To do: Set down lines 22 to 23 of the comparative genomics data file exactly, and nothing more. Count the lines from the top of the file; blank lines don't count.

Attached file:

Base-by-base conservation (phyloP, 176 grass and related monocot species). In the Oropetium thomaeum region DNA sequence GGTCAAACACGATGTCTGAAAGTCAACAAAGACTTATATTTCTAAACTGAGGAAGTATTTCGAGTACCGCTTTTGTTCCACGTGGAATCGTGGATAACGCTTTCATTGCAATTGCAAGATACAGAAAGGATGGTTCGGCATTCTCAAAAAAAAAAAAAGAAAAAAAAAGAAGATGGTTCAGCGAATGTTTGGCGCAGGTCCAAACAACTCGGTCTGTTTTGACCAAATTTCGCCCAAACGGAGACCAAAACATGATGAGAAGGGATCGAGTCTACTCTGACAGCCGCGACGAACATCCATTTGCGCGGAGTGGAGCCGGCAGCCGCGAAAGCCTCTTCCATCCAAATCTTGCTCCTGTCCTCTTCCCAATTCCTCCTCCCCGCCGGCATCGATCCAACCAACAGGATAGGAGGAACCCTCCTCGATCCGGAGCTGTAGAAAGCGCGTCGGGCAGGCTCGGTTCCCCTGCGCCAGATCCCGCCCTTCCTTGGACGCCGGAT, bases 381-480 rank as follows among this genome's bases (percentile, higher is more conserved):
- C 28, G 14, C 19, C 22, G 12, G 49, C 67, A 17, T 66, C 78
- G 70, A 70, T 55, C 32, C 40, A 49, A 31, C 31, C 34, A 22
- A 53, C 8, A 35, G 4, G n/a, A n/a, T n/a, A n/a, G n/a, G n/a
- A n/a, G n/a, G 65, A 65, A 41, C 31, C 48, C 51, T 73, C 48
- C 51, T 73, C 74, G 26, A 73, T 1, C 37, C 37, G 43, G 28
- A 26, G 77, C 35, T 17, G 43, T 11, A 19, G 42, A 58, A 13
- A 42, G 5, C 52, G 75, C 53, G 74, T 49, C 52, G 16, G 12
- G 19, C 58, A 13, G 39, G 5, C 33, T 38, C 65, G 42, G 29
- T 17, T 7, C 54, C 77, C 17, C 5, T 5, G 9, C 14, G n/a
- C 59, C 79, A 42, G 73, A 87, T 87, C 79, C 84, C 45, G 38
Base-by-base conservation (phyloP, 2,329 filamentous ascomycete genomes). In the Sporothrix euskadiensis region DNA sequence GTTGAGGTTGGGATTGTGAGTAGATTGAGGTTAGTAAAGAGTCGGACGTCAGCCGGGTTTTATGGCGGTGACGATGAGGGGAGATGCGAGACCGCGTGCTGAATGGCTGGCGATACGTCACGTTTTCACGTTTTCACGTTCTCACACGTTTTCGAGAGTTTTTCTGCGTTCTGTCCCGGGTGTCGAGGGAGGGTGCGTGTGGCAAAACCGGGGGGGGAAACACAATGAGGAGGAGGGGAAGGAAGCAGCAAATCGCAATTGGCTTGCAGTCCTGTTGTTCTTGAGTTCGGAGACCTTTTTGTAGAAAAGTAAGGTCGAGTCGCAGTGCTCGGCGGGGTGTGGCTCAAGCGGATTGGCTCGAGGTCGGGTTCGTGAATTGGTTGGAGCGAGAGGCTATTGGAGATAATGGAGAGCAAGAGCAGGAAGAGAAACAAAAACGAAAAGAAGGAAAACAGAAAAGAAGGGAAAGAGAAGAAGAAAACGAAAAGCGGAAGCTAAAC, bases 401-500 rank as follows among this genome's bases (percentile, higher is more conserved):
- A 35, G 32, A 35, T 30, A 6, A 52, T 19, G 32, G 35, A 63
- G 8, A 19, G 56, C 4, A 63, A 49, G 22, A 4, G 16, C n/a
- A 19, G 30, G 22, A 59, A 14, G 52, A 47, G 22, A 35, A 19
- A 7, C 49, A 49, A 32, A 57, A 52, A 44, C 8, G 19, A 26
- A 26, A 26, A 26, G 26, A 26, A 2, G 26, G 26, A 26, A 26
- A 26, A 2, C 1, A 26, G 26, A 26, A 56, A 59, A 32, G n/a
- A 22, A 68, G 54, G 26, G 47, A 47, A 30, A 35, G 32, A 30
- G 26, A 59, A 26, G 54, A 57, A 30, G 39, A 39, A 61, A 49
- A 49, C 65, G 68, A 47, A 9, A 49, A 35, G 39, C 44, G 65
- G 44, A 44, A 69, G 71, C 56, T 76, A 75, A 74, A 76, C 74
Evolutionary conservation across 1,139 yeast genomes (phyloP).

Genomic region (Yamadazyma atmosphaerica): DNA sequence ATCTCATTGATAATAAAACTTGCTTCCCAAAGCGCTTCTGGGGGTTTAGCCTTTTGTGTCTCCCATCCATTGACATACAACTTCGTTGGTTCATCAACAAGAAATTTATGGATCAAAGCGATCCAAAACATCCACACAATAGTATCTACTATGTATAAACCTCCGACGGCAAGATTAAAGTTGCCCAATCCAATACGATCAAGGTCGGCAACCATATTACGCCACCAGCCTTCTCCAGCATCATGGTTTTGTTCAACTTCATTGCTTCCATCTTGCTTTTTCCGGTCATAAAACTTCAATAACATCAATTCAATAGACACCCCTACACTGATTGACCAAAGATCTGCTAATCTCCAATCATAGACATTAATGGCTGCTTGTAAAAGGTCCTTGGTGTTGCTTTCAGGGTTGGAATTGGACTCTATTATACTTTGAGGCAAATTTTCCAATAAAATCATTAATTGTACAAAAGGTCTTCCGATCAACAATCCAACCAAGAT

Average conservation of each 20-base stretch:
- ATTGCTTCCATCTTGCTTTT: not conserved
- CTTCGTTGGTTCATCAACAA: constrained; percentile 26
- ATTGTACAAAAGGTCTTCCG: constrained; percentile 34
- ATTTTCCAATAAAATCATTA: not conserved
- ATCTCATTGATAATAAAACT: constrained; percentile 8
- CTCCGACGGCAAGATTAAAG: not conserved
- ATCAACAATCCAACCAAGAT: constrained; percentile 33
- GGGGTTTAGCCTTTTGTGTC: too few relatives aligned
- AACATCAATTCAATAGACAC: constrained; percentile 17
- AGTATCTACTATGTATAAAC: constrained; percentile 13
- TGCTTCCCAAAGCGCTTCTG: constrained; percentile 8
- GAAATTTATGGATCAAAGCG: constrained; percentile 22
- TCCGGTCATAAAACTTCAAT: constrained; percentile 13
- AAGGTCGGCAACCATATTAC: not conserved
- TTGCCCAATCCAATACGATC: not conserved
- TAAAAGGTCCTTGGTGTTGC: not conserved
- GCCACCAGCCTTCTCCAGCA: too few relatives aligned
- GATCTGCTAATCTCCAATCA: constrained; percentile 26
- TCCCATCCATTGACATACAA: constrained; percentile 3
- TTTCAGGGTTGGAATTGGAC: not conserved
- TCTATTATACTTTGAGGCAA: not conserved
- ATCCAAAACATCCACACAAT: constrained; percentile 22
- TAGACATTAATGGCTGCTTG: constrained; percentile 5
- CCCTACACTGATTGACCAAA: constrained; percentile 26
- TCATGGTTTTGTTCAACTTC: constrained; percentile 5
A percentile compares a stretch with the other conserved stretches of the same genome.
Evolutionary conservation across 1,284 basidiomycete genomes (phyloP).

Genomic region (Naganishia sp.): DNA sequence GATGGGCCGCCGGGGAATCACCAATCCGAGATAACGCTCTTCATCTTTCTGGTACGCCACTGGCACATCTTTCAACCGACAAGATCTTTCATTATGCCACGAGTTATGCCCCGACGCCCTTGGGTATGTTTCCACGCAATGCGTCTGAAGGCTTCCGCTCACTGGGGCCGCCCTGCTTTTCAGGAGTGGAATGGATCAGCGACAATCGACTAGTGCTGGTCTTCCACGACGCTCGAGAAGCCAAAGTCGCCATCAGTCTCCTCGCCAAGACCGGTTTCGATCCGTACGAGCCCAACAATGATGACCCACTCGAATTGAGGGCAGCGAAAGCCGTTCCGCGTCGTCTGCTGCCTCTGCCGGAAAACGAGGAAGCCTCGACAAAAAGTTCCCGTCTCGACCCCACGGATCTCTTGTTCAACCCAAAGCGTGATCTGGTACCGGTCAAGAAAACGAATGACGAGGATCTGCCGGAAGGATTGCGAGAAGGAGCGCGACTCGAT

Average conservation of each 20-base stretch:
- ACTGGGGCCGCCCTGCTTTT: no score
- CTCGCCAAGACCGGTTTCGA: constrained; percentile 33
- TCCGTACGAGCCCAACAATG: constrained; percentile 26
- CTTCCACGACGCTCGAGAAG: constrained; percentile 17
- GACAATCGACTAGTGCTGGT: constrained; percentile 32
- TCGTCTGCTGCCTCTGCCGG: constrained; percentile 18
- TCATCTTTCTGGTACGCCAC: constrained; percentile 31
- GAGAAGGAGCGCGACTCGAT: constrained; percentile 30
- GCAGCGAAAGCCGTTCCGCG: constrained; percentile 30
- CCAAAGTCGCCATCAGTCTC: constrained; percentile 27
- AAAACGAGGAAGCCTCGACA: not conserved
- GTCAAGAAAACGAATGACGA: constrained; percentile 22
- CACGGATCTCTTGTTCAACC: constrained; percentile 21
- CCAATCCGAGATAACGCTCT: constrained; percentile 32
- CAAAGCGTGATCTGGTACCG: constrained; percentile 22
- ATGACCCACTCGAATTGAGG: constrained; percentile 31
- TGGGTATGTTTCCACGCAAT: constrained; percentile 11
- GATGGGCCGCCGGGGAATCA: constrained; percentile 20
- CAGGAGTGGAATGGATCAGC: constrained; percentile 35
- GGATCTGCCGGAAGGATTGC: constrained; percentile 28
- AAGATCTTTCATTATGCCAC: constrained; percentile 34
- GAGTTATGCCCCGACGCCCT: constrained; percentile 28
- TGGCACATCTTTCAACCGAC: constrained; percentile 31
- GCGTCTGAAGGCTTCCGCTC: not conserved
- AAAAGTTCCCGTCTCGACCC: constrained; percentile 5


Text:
- G 44, A 44, A 69, G 71, C 56, T 76, A 75, A 74, A 76, C 74
Evolutionary conservation across 1,139 yeast genomes (phyloP).